Posted by & filed under Personal Effectiveness.


Consider this familiar scenario: you have an important document to write (a presentation, memo, budget report, grant application, annual report, fill in the blank…), but you can’t seem to focus. Instead of immersing yourself in the task at hand, you become sidetracked by any number of distractions on your computer. There’s the email you have to send right this second and the company social media updates you’ve been meaning to do and the spreadsheet that’s been on your to-do list all week… and suddenly, your writing is forgotten.

If this has ever happened to you, you are not alone. A recent post on Lifehacker , a productivity blog, addressed this common problem and asked readers to submit their favorite writing tool that helps with ignoring distractions and increasing personal effectiveness. Here were the criteria:

The application in question can be on any platform, portable or not, even web-based, so long as it meets one principle requirement: it serves to block out visual and/or audio distractions and help you focus just on writing

The results  highlight several different applications that shut out visual and audio noise and allow you to focus solely on the words you are typing. These tools have great potential for increasing personal effectiveness for busy (and often distracted) working people. And the top three winners are…

• Q10  was the first place winner with 33 percent of the vote. Q10 is a free, full-screen text editor that runs on Windows-based computers. It has a simple interface but also offers a host of useful features:
o Word, page and character counts that are updated as you type
o Formatting options, including font colors, line spacing and paragraph formatting
o Spell check and autocorrect
o Plain text format that can be opened by any text editor or word processor
o Fun typewriter sounds (taken from French movie “Amélie”)

• Ommwriter  took second place with 23 percent of the vote. It was designed to be “an internal tool to help transport us away from the humdrum noise; allowing us to be at one with ourselves and our ideas” and it offers a purposely simple, almost meditative writing experience for Mac users. Some of its features include:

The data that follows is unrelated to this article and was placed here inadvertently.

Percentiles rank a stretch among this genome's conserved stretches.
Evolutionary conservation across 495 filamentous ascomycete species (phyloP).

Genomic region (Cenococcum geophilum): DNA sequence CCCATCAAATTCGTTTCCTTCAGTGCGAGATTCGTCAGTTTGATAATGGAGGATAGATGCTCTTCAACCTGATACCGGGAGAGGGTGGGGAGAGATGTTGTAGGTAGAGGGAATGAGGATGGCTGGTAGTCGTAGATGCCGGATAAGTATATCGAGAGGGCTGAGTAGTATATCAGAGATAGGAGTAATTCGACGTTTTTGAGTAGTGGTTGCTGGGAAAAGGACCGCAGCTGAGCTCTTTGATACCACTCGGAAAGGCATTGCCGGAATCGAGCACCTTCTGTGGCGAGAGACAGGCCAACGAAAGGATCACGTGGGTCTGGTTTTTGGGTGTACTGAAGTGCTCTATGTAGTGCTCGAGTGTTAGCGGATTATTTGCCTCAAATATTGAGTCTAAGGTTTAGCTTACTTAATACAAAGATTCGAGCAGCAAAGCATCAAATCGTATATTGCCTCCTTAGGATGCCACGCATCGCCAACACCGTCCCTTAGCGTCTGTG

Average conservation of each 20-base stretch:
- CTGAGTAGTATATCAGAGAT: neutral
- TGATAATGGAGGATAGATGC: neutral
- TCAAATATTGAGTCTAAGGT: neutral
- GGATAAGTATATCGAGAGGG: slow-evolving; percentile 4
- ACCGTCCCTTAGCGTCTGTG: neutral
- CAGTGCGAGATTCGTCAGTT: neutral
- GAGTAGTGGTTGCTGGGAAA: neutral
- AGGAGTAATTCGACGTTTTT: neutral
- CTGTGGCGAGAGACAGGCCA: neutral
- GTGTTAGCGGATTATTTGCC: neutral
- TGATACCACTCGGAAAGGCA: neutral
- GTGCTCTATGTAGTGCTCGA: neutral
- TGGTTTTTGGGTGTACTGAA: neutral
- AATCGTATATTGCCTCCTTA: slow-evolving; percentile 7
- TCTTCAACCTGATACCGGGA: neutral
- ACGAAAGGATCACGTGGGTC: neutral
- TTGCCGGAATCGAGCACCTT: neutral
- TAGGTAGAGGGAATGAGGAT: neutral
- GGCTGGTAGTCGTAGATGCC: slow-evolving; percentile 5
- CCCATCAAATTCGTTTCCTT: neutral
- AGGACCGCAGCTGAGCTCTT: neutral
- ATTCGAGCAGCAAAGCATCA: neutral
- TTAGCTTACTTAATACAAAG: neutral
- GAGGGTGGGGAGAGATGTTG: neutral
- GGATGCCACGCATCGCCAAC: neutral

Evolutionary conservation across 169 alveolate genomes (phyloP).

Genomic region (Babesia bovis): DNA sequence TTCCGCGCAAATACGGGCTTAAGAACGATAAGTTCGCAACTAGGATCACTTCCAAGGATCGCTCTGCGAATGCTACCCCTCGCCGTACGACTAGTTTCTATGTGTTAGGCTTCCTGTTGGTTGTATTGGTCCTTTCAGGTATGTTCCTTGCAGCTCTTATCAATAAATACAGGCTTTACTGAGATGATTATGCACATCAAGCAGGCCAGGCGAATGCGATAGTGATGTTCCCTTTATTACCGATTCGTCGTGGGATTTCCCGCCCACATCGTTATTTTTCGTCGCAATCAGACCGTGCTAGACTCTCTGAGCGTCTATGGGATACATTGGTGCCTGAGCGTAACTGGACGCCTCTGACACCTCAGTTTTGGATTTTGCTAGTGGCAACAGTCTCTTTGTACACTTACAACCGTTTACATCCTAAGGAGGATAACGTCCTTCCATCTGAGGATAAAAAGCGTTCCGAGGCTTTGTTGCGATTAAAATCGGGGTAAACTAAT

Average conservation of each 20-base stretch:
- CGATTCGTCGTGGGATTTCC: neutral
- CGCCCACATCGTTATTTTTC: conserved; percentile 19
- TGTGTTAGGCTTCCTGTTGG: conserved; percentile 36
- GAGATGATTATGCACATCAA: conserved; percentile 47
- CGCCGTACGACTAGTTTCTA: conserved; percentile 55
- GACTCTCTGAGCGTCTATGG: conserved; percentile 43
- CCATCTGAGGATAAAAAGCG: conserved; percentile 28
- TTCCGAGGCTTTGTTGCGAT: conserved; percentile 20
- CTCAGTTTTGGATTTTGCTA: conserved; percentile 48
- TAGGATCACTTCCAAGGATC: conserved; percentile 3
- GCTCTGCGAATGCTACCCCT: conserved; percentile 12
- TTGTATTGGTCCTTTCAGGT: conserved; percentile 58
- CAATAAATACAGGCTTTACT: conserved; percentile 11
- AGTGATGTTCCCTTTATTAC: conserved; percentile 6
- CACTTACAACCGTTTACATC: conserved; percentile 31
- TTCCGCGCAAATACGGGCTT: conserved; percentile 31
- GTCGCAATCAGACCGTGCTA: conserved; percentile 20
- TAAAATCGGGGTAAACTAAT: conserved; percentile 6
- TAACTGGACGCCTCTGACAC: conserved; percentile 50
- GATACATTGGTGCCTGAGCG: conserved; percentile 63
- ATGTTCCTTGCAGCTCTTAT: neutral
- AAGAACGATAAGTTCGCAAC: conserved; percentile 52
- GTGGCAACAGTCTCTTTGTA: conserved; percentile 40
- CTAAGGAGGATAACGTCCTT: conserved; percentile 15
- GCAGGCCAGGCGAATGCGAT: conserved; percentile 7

o Font formatting (with a larger text option for visually challenged users)
o Screen colors and soothing ambient and keyboard sounds
o File formats to save documents as .pdf or .rtf

• FocusWriter  held third place with 15 percent of the vote. It is a full-screen word processor that is compatible with Windows, Mac and open source systems. FocusWriter offers:
o Counts for words, paragraphs, pages and characters (updated as you type)
o Customizable fonts, colors and background images
o Daily goals based on word count or time spent typing
o Spell checking

Do you use an application or have any useful tips for distraction-free writing? Share your suggestions for personal effectiveness in the comments below.

Learn more about EDSI’s Increasing Personal Effectiveness  course.

Posted by & filed under Work Life Balance.


For many working people, the holidays are anything but relaxing. The months of November and December often feel like a mad rush to complete the same amount of work in a much shorter timeframe, not to mention the addition of family commitments, travel plans and money concerns.


It is important to discover the right equilibrium between productivity and relaxation within your organization during the holidays. As a manager, it’s up to you to set the right example for the season; follow these tips to find the ideal work-life balance for your workplace and talent development exercises.


1. Plan ahead.

Work with your team to schedule which days the office will be closed and which days people are taking off for vacation. If you have clients or suppliers you work closely with, find out their holiday schedules as well. Write all of the dates on the master office wall calendar or online calendar, and anticipate any conflicts in advance.


For example, if the office manager is going to be out of town for two weeks, you may need to book a replacement through a temporary staffing agency. If you know you want to take some vacation days at the end of December, you may need to delegate some of your responsibilities in preparation for your absence. By planning ahead, you will minimize last-minute stressful scheduling situations.


2. Recognize the importance of time off.  

Everyone needs some vacation for rest and relaxation, and spending quality time with family and friends is a priority for many people during the holidays. Respect others’ work-life balance, and limit work emails and phone calls to absolute emergencies. On that note, try to leave work at work and enjoy your own vacation time as well. Recognize that most of the business world is also celebrating with family, and most tasks can wait until after the holiday.


3. Get into the spirit.

Find ways to show your appreciation for the hard work your team has done in the last year. This may be in the form of the annual holiday cocktail party, a staff luncheon, an extra day off or a low-cost “Secret Santa” gift exchange. You have all earned some time to socialize, relax and rest up for the upcoming year.


How do you find your work-life balance during the holidays?


Learn more about EDSI’s team building resources  that can benefit your organization.

Posted by & filed under Personal Effectiveness.